FESTIVAL OF CURIOSITY BRINGS FASHIONTECH TO DUBLIN

FESTIVAL OF CURIOSITY BRINGS FASHIONTECH TO DUBLIN

If you follow us on Instagram you might have seen that back in May we met with a group of aspiring designers in Dublin for a day of talks, knowledge-exchange and overall good vibes. For these six girl bosses, the hangout actually marked the start of Festival of Curiosity’s Future Fashion competition. Since then, the designers have been working tirelessly on their vision of the future of fashion, which will culminate in a fusion of fashion and technology showcase later this month. Now in its fifth year, Festival of Curiosity is Dublin’s celebration of science, tech, art and design where the focus is cross-collaboration, learning and having fun along the way. This year saw the launch of the Curiosity Studio – a design and research residency programme – which for this year’s edition focuses on the exploration of fashion and technology. Six outstanding designers were chosen after a casting call to work in the studio on the theme of Illuminations, from Darkness to Light. During their residency the creatives received mentorship and guidance from a number of organisations and individuals including Make Fashion Canada, INTERLACED, The British Council in Ireland and CONNECT. It didn’t take long after meeting Ally Nolan, Maureen-Seline Laverty, Rebecca Marsden, Danielle Jordan, Dearbhla O’Beirne and Rosin Pierce to see that they weren’t just interested in creating just another illuminated dress. The way they want to approach fashion and technology looks at how it can improve people’s lives, contribute positively to the environment and empower women. Laverty, for example, started her career at Alexander McQueen and Savile Row but wanted to use her apparel construction techniques...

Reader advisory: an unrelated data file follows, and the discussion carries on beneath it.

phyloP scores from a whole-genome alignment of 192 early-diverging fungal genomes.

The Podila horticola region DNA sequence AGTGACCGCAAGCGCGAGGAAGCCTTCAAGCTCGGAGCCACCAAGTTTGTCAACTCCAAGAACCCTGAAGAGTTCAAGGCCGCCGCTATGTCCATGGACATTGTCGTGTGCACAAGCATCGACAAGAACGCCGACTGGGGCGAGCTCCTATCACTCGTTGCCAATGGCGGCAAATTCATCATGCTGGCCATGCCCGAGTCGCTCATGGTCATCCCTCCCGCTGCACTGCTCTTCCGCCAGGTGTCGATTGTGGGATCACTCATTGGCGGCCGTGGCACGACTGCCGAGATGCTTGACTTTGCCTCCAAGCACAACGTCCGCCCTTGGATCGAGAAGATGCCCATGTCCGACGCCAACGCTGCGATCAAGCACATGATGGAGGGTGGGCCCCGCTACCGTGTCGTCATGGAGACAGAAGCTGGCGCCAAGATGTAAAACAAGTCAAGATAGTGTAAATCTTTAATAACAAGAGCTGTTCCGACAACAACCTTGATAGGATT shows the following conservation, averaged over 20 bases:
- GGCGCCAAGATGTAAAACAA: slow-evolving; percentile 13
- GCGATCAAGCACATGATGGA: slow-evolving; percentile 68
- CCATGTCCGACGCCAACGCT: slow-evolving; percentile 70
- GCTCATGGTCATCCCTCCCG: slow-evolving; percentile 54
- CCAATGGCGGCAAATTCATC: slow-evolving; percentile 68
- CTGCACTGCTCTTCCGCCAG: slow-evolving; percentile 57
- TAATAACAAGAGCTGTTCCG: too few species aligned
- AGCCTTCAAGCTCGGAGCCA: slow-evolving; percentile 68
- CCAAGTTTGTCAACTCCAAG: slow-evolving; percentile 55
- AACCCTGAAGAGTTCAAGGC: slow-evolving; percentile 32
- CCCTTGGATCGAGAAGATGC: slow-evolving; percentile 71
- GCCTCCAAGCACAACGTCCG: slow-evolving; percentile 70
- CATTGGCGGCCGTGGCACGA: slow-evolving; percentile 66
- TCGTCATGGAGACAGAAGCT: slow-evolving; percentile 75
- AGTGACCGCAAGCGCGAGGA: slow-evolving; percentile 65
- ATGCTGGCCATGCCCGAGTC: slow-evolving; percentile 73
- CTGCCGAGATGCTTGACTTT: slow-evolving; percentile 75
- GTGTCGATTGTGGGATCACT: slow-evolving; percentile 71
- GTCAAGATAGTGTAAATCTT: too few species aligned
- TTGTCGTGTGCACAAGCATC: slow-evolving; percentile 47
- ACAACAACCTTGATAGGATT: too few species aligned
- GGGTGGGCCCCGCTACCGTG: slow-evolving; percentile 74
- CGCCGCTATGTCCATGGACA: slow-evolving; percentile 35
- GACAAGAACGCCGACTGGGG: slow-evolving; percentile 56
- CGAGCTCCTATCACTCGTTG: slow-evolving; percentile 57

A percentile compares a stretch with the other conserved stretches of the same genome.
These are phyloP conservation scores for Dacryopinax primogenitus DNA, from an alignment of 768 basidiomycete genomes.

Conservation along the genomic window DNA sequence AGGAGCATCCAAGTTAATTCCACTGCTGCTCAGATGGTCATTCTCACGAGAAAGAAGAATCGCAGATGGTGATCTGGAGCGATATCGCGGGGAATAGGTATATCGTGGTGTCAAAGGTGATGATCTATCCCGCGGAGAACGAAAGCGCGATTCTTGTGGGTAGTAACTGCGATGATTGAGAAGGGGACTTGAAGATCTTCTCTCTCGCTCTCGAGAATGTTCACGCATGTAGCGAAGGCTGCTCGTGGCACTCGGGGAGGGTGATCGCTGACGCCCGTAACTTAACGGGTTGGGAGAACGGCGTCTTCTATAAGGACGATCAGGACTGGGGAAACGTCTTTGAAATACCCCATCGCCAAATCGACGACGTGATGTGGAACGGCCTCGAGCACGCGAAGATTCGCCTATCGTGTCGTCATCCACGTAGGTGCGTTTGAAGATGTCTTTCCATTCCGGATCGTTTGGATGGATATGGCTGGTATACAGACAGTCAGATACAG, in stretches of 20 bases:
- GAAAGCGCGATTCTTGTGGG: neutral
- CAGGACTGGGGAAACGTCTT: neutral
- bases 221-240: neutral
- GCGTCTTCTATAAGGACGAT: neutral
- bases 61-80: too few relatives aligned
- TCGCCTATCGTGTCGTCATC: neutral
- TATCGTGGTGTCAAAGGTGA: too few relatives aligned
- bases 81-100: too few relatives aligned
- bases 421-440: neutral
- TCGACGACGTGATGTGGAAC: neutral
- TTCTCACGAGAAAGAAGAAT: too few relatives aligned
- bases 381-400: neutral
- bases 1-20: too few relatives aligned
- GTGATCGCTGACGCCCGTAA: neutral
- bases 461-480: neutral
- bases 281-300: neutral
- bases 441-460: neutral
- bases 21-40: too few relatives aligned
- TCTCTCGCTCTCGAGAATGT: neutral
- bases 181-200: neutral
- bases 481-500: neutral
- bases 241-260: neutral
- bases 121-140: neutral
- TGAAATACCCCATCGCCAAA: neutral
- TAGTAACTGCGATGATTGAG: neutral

EVENT RECAP | WEAR IT BERLIN

EVENT RECAP | WEAR IT BERLIN

What does the future of fashion look like? How can technology on our body support our work environment? How do designers and technologists can work better together? These and many more questions arose at Wear It Festival in Berlin. Now in its third year, the event brought together 400 attendees, 40 speakers and 30 exhibitors to discuss the impact of technology on our industry. With more than 102 million wearables sold in 2016 alone and projections forecasting 220 million in 2020, it’s clear that this is not just a fad. That said, we have reached a time where the consumer is not wowed by yet another fitness tracker, however good-looking it might be. But that’s not to say data doesn’t have a role to play. ‘We have to recognise the importance of data in the fashion industry,’ said award winning serial entrepreneur and author Sabine Seymour upon debuting her new company Supa.ai. The startup aims to turn your garments into IoT devices by developing a system of connected workout garments paired with an app. By using artificial intelligence, Supa becomes your personal AI, growing with your moves, diet and condition. It analyses what you put in and suggests recommendations tailored to the individual. Elsewhere, we looked at how technology can evoke emotional in fashion. ‘Fashion’s killer app is emotion,’ said Amanda Parkes, Chief Innovation Officer at Fashion Tech Lab. The thought was echoed by FIA’s Matthew Drinkwater, who pointed to FIA’s collaboration with Richard Nicoll as an example where technology contributes to the aesthetic, rather than the function of the final product. Parkes also addressed the fast-fashion phenomenon and...